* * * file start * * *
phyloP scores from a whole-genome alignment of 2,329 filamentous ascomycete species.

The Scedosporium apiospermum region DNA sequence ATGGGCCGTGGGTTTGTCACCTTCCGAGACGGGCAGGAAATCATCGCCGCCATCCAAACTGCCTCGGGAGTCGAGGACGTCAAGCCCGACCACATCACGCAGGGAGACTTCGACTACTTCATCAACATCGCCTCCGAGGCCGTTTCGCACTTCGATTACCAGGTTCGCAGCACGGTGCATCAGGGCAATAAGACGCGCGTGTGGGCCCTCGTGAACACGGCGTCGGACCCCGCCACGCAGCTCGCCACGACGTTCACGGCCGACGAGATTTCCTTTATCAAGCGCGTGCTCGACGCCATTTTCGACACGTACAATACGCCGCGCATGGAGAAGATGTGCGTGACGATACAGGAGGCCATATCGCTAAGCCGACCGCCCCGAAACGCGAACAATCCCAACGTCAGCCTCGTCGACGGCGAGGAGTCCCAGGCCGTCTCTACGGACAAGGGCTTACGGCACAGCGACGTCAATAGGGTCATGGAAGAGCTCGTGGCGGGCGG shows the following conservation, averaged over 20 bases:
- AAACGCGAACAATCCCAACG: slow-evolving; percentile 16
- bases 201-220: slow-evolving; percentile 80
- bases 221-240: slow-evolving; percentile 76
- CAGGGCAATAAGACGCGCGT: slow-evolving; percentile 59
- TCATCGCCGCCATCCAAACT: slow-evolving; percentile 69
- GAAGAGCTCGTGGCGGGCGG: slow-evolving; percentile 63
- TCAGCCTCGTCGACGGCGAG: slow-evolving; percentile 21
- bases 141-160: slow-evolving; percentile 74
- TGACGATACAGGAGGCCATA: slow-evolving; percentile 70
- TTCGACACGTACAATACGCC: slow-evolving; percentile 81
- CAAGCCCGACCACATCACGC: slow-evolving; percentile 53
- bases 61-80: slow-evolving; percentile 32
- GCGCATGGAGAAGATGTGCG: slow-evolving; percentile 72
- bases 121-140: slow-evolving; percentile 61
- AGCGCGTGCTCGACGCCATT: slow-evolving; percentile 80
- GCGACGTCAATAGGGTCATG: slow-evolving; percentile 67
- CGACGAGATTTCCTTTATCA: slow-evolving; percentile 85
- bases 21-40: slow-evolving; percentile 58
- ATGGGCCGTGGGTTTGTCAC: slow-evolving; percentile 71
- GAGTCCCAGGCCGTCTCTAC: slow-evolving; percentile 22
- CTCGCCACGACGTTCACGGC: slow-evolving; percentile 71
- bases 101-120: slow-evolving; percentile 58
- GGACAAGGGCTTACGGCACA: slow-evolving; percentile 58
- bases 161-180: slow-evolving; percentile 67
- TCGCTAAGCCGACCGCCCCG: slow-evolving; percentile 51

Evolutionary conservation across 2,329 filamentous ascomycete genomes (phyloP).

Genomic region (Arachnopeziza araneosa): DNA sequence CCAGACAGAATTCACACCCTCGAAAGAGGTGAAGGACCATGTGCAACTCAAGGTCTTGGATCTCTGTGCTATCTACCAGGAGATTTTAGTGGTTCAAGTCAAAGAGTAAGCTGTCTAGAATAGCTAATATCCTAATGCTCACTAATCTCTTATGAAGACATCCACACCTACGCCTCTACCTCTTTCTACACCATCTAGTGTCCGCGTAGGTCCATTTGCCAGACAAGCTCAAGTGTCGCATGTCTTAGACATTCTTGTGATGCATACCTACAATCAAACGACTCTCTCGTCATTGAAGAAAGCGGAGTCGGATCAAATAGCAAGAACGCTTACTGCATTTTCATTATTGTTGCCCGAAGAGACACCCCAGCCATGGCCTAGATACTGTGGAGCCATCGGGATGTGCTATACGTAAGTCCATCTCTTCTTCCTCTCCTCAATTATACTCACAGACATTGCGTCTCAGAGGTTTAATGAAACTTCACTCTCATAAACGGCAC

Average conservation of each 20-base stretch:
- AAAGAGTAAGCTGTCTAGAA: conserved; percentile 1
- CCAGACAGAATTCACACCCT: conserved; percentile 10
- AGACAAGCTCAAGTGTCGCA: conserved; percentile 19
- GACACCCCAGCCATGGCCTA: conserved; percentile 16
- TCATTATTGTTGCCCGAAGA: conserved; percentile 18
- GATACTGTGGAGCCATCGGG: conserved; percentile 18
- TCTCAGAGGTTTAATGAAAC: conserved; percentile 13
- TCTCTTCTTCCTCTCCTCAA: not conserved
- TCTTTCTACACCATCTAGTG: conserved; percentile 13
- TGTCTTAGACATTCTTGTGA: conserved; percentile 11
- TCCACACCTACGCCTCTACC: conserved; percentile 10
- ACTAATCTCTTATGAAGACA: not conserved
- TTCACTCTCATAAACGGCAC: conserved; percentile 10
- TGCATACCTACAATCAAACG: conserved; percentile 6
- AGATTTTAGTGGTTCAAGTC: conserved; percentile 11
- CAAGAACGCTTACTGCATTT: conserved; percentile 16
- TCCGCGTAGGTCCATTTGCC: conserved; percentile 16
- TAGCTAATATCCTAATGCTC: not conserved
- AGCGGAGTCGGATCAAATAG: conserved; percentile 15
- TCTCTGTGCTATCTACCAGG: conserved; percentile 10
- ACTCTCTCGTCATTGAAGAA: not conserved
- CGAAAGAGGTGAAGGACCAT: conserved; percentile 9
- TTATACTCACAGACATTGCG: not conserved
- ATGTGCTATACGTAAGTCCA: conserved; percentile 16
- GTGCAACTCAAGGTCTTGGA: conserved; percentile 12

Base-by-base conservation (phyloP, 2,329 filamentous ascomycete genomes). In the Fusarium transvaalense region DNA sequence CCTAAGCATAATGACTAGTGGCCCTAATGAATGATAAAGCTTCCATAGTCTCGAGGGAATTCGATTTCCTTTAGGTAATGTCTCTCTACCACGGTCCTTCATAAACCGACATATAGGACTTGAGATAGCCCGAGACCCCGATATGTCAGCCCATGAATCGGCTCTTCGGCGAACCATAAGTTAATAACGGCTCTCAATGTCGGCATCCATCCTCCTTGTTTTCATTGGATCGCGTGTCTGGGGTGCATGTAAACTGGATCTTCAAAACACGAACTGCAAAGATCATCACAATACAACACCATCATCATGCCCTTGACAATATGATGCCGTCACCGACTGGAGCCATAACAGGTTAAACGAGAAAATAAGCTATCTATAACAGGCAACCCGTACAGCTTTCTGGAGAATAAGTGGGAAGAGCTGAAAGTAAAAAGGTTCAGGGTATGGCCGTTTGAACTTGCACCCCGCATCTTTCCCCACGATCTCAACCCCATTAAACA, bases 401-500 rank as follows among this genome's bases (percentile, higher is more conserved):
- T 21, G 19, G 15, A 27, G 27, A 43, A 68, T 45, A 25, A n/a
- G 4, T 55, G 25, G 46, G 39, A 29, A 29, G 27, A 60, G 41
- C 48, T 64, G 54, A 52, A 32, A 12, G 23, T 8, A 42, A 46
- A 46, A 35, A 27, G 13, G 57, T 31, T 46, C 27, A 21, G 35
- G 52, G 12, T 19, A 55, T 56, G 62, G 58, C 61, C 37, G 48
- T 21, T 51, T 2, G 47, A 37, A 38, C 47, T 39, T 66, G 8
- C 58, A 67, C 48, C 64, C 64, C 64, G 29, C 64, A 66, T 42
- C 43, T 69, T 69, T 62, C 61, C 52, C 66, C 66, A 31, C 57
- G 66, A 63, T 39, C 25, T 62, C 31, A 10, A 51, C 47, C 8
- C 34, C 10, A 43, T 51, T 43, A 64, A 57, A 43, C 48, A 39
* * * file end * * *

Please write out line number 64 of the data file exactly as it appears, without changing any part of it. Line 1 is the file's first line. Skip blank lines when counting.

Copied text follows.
- C 43, T 69, T 69, T 62, C 61, C 52, C 66, C 66, A 31, C 57